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Law firm mergers are on a record pace

There were 52 through the first six months of 2017, topping 48 combinations for the first six months of 2016, according to consulting firm Altman Weil. There were a total of 85 mergers in 2016 and 91 the year before, the most ever.

Law firm mergers are on track for another record year, according to Altman Weil Inc., the Newtown Square-based legal consulting firm.

There were 52 mergers through the first six months of this year, Altman Weil said, topping 48 combinations for the first six months of 2016. The merger market has been hot for several years now, and a key factor is anemic spending by corporate clients on legal services, the firm said.

There were a total of 85 mergers in 2016 and 91 the year before, the most ever.

Among the mergers in the first half of this year was the acquisition by Center City's Fox Rothschild LLP of Riddell Williams P.S., a 39-lawyer firm in Seattle, and the acquisition of a four-lawyer group in New York by Montgomery McCracken Walker & Rhoads LLP.

"Demand has failed to return to pre-recession levels at 65 percent of law firms," said Eric Seeger, an Altman Weil principal. "The chief driver of combinations is the battle for market share that's being waged in response to flat or decreasing demand for law firm services."

In response to the recession of 2008 and 2009, many companies cut back on spending for legal services, forcing law firms themselves to make cutbacks. Though economic growth overall has since bounced back, many companies have sought to bring legal work in-house or instituted other cost-saving measures.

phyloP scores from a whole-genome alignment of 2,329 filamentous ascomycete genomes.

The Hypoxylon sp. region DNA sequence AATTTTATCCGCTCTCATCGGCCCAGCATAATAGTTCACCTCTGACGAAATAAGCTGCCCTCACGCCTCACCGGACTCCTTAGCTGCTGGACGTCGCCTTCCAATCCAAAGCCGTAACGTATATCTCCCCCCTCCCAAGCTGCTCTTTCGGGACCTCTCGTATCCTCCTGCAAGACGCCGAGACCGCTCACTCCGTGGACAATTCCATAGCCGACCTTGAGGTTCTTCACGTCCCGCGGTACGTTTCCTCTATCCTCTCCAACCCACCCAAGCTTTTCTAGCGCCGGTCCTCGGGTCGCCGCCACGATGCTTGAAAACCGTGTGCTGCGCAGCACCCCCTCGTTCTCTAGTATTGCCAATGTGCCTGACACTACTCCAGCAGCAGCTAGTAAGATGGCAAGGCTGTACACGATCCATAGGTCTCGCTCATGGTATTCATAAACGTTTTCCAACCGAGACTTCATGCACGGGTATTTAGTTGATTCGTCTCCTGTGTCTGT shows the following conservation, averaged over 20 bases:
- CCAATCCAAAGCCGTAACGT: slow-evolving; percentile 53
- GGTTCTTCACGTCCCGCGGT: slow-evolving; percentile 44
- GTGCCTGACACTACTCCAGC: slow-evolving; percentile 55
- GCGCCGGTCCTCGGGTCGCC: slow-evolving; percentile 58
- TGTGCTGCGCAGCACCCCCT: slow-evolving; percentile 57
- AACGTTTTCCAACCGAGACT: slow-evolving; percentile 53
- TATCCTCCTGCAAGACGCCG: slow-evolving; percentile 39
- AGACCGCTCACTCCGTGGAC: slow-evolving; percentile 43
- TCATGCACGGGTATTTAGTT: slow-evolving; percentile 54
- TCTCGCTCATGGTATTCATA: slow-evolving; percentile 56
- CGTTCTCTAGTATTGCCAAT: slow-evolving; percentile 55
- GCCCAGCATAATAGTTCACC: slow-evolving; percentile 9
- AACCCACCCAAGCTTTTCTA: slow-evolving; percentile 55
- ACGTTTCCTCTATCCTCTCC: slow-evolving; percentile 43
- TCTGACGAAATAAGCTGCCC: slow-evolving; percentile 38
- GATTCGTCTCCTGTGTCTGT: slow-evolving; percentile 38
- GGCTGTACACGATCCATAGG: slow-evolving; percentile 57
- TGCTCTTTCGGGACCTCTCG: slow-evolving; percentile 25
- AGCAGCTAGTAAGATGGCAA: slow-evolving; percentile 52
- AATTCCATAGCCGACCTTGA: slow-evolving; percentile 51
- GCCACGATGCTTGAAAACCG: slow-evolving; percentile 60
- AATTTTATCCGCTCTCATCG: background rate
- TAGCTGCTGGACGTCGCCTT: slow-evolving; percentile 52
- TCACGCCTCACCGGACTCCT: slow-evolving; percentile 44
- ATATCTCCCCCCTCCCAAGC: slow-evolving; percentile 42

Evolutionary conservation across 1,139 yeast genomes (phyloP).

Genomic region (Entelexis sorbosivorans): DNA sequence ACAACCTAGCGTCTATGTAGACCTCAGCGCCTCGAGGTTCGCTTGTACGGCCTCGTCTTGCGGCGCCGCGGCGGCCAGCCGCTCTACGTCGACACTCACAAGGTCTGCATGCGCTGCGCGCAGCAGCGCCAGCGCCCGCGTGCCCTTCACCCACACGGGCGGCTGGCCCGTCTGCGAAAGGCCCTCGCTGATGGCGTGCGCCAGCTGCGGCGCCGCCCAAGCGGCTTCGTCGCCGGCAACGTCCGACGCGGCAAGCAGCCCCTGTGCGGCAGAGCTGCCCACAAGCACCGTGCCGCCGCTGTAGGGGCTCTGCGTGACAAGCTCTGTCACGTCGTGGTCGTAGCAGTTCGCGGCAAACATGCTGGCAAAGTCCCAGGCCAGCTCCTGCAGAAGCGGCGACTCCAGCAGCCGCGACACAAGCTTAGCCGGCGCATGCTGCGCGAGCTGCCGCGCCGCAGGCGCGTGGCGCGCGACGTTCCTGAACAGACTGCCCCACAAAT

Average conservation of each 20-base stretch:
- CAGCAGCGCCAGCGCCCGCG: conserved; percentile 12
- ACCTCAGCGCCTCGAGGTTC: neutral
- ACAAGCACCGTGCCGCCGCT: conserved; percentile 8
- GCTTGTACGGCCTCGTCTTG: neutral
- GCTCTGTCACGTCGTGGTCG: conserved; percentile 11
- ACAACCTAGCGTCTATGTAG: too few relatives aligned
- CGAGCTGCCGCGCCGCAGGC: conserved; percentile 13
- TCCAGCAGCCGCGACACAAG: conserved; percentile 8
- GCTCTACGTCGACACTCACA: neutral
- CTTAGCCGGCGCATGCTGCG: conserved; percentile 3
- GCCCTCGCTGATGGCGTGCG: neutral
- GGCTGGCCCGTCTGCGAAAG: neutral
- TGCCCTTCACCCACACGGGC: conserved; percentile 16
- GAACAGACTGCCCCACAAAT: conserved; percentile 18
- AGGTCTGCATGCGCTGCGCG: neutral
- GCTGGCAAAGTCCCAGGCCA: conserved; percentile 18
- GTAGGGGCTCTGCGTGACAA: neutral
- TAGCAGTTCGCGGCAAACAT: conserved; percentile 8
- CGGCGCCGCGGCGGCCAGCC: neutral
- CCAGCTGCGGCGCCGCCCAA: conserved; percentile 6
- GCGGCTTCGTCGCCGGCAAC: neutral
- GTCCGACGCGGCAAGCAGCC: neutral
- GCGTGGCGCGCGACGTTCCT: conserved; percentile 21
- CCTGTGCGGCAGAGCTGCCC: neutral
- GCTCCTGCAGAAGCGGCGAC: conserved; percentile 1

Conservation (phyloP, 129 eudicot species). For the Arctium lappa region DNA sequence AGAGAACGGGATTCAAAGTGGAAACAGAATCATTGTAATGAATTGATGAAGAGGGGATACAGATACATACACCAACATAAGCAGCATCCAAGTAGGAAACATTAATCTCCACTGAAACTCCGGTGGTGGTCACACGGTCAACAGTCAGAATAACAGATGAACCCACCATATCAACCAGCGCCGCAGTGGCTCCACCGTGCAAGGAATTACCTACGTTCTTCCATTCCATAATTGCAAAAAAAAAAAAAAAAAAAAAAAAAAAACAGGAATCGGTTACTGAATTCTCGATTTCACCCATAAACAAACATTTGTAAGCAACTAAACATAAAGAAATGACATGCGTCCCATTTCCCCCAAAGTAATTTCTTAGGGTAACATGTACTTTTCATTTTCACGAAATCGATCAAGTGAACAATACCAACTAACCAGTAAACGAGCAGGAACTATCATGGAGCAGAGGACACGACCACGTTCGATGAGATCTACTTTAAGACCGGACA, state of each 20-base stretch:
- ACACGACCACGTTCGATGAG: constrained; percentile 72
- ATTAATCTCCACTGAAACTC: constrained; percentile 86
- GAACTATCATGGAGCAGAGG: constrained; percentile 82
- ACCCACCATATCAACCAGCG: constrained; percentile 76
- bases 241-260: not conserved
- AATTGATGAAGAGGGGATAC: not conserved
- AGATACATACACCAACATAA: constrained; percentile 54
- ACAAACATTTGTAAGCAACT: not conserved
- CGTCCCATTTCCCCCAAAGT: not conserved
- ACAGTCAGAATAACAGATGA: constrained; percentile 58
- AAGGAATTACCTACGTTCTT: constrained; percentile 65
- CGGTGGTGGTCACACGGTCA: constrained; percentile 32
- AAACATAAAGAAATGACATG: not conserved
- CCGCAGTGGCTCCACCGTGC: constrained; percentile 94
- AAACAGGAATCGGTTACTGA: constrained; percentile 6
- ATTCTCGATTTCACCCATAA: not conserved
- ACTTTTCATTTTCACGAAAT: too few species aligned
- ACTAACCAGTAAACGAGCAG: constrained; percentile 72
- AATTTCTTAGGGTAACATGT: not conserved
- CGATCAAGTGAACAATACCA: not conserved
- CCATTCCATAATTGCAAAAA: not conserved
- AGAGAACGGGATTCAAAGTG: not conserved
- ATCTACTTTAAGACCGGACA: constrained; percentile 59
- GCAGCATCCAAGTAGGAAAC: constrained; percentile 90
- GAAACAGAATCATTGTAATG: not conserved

In a survey by Altman Weil of nearly 400 law firm leaders, published in May, 61 percent said overcapacity was making their firms less profitable. And 52 percent of law firms reported that their equity partners weren't sufficiently busy.

Amid flat spending by corporate clients, many firms are finding that the only way to grow is through acquisitions, a strategy employed by Fox Rothschild, which has increased in size from 500 lawyers in 2009 to more than 800 now. Mergers in and of themselves aren't a cure for overcapacity, but a well-executed acquisition can improve law firms' financial health by causing clients to give more of their work to the combined operation.

Most of the acquisitions occurred domestically, Altman Weil said. But there were several large cross-border combinations, including the largest deal announced in the second quarter — the merger of 500-lawyer Womble Carlyle, a North Carolina-based firm with an office in Wilmington, and Bond Dickinson, a 580-lawyer firm based in the United Kingdom. In all, there were 11 cross-border mergers in the first half of the year.

Dentons, a major multinational firm headquartered in New York, picked up a small firm in Myanmar, following in the footsteps of Center City's Duane Morris LLP, which opened there several years ago and handled the first initial public offering on the Myanmar stock exchange.